The Shaw in Persia abruptly cancelled Britain’s prized Anglo-Persian oil concessions in November 1932. He rightly wanted a share of the profits to support building his country’s infrastructure. Although Britain toyed with the idea of war, a compromise was reached after the president of Anglo-Persia threatened to abandon the negotiations. Perhaps even more staggering was Saudi Arabia’s King Abdulaziz’ bargain basement sale of oil rights for an upfront payment of $250,000 by Standard Oil and a royalty of about $1.60 per barrel. The Middle East would never truly find its footing, fighting amongst each other over borders and rights, trying to manage the baffling effects of Pax.

But it was not only the Arabs who were feeling slighted. Germany also felt the weight of oppression. Found guilty alongside Austria-Hungary for World War I, the wrath of the victors imposed on them crippling financial sanctions and a disembodied empire. Germany was totally demilitarized. It was not enough that they were faced with insurmountable debt, but when the stock market collapsed on Wall Street on October 29, 1929, it sent financial markets worldwide into a tailspin with disastrous effects. With huge debt, American loans coming due, and the market for exports shrivelling, Germany was in desperate straits. With people out of work, banks failing, savings evaporated, and subsequent hyperinflation, the German people were cast into ruin. The Germans were not alone, and many people across the world turned to Fascism to save their economies. As history has shown, when times are tough and changes need to be made, societies go to war. It seemed that Hitler was the man for the job. He seized the opportunity, appealed to his disenfranchised countrymen, and built a massive armed force.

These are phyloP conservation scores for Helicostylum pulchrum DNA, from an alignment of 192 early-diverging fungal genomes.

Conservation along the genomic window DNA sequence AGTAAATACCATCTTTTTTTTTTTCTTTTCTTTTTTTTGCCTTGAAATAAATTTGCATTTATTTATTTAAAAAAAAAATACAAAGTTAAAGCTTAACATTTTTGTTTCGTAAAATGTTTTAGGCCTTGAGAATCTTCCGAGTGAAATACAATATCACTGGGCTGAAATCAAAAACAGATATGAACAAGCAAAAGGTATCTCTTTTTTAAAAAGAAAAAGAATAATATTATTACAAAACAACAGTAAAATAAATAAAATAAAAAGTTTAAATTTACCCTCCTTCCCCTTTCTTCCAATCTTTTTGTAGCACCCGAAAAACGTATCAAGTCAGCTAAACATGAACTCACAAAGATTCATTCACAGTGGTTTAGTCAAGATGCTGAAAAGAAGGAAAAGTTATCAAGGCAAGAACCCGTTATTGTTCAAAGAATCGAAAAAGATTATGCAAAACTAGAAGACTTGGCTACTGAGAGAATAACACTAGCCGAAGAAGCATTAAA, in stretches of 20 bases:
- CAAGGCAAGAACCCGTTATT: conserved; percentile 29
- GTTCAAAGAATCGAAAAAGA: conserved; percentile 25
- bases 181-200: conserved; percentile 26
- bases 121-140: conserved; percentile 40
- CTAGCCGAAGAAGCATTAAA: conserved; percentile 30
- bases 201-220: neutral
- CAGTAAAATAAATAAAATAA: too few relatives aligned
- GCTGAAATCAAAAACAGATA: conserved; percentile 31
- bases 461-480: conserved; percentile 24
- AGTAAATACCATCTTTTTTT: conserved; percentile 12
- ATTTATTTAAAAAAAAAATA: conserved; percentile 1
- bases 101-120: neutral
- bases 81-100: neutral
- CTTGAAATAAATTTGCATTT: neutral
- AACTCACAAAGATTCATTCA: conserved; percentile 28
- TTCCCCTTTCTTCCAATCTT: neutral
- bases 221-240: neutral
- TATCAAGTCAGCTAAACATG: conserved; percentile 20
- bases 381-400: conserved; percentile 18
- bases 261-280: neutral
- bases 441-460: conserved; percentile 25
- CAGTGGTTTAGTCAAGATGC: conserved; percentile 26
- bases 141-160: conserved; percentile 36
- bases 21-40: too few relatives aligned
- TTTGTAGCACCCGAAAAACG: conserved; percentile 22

Much of the 1930s saw war and strife in Europe: the Spanish Civil War, the annexation of Austria, and the invasion of Czechoslovakia. However, it was the German invasion of Poland on September 1, 1939, that set the world to full-scale war once again. On September 3, Britain and France declared war on Germany but left their ally Poland to fall.